Shortly after Florida State absorbed a staggering early season loss at Oklahoma, Seminoles quarterback Christian Ponder made a vow that's beginning to resemble a prophecy.
"I'm never going to have another game like this again," Ponder said after the 47-17 outcome.
The trip to Norman all but ended a preseason Heisman Trophy push for Ponder by his school's publicity department.
An overwhelming choice for preseason ACC player of the year, he finished the game with 11 completions, 113 yards passing and gave up two interceptions.
But entering Thursday's game at N.C. State, Ponder has recovered to the extent that the Wolfpack may need Sooner-like results to get the edge in the ACC Atlantic Division race.
The general strategy used back on Sept. 11 by Oklahoma coach Bob Stoops and defensive coordinator Brent Venables wasn't exotic. But it was labor intensive.
Various Oklahoma defenders said they put the highest priorities on two tactics - keeping Ponder contained in the pocket and preventing mid-range sideline passes.
"We wanted to keep everything in the middle of the field," Sooner cornerback Jamell Fleming told reporters after the game. "Ponder sitting in the pocket really helped us defensive backs because it gave us the chance to just guard our receiver."
Junior linebacker Travis Lewis credited the strategy to condense the field on Ponder for winning the game.
"Our coaches had a great game plan today, not a good one but a great one," Lewis said.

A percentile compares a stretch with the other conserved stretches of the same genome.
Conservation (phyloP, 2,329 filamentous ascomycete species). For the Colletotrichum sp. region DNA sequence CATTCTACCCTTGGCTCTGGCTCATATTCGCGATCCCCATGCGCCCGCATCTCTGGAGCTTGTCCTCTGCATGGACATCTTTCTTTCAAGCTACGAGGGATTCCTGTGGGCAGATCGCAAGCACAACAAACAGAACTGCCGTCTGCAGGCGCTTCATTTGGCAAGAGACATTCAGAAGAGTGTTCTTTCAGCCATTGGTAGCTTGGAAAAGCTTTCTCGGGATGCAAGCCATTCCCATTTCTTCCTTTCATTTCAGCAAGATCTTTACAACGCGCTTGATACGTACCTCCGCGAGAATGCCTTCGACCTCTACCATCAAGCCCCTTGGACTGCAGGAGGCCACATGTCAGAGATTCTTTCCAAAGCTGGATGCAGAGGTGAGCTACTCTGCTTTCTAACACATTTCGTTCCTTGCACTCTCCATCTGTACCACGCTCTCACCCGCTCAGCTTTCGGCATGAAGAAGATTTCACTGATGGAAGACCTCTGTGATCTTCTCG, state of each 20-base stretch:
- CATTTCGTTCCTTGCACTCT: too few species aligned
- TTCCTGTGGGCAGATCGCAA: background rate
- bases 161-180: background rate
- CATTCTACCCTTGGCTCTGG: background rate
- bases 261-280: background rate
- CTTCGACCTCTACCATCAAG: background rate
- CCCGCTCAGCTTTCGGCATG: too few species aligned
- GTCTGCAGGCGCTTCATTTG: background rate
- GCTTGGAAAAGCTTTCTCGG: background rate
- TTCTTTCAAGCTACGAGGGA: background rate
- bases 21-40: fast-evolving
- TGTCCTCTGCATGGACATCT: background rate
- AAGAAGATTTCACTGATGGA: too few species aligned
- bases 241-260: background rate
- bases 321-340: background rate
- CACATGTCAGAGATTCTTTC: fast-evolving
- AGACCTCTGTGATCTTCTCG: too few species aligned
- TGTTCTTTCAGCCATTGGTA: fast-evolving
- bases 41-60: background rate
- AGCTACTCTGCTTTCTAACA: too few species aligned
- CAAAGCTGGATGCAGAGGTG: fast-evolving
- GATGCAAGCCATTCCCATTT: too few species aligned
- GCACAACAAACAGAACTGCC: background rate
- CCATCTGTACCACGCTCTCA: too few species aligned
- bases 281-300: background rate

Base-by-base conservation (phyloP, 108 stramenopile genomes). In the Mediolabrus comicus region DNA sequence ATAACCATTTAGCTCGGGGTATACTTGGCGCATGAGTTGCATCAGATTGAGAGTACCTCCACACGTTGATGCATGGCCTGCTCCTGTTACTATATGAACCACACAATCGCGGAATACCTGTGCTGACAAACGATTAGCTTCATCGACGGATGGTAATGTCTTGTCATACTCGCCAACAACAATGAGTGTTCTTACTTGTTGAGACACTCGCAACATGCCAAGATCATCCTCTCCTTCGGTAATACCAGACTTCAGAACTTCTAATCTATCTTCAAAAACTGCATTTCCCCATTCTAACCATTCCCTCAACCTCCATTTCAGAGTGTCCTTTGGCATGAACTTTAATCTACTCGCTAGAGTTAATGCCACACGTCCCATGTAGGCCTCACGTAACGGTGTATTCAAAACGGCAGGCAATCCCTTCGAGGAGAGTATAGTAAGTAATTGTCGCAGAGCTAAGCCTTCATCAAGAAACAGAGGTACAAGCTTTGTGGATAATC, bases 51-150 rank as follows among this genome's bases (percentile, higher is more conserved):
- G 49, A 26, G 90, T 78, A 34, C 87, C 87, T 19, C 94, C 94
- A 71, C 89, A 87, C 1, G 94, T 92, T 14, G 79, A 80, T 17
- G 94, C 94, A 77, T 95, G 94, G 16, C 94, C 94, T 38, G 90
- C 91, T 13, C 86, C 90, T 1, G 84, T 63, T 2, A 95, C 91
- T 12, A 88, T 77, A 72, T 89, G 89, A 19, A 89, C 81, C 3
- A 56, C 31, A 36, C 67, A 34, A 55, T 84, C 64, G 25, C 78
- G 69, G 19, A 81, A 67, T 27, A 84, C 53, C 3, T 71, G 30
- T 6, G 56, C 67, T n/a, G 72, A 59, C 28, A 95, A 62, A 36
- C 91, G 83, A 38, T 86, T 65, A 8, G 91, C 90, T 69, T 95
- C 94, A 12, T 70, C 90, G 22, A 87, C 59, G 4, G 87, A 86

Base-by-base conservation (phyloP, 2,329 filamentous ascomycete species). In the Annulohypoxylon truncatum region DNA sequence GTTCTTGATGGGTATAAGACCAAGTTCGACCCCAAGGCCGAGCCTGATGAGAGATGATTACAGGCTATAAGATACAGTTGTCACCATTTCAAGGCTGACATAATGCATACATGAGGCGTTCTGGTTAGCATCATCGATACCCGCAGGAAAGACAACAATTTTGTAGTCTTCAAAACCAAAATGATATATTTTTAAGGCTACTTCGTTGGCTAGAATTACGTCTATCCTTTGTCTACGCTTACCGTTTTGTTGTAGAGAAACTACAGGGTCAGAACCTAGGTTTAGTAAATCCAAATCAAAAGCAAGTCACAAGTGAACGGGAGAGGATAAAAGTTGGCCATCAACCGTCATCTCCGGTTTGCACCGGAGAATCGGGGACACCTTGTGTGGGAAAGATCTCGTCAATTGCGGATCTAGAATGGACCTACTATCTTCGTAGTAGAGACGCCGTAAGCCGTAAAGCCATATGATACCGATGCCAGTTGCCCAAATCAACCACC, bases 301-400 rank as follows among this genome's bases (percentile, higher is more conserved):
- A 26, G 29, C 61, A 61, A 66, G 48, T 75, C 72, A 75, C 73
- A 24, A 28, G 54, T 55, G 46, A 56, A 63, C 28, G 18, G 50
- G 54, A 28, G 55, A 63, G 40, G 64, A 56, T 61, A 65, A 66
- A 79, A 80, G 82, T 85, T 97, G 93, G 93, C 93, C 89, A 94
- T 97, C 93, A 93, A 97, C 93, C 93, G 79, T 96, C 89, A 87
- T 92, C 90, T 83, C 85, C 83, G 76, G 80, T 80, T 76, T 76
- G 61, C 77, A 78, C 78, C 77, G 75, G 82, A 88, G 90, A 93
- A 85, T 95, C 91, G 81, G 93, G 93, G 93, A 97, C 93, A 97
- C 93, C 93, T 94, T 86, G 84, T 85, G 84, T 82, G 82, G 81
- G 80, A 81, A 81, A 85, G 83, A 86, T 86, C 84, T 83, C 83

Ponder was sacked four times. FSU's offense converted just 5 of 16 chances on third down and second-string quarterback E.J. Manuel, in a mop-up role, had the Seminoles' only significant completion.
Since then, Ponder has rarely struggled, although he did throw three interceptions after suffering a right-elbow injury early in the game against Boston College on Oct. 16.
He also threw two touchdown passes against the Eagles and earlier this week told reporters that the mishap may have been "a blessing in disguise" by forcing him to concentrate more on his fundamental throwing motion.
"I'm starting to use my core more, which is something I got away from this year," he said.
It's helped that when needed - 298 yards rushing at Miami - the Seminoles' ground game has provided impressive offensive balance.
But containing Ponder is still the key. State doesn't have Oklahoma's defensive depth and talent, meaning there will be a premium on execution.
"We'll have to be perfect to win," Wolfpack coach Tom O'Brien said.
In State's favor should be experience at linebacker with veterans Nate Irving, Audie Cole, Terrell Manning, Sterling Lucas, Dwayne Maddox and Asante Cureton.
The entire defense is more aggressive and in better health than the unit Ponder hit for 277 yards in a 45-42 win last season at Tallahassee.
But the key to narrowing the field - and Ponder's field of vision - will be largely determined by quickness in the secondary. The Pack's defensive backs are generally young, but they do have speed.
Fans probably will get a quick indication of how the night will go for those safeties and corners. If Ponder is able to consistently complete mid-range out passes on his first few series, State's defense may be playing catch-up in more ways than one.
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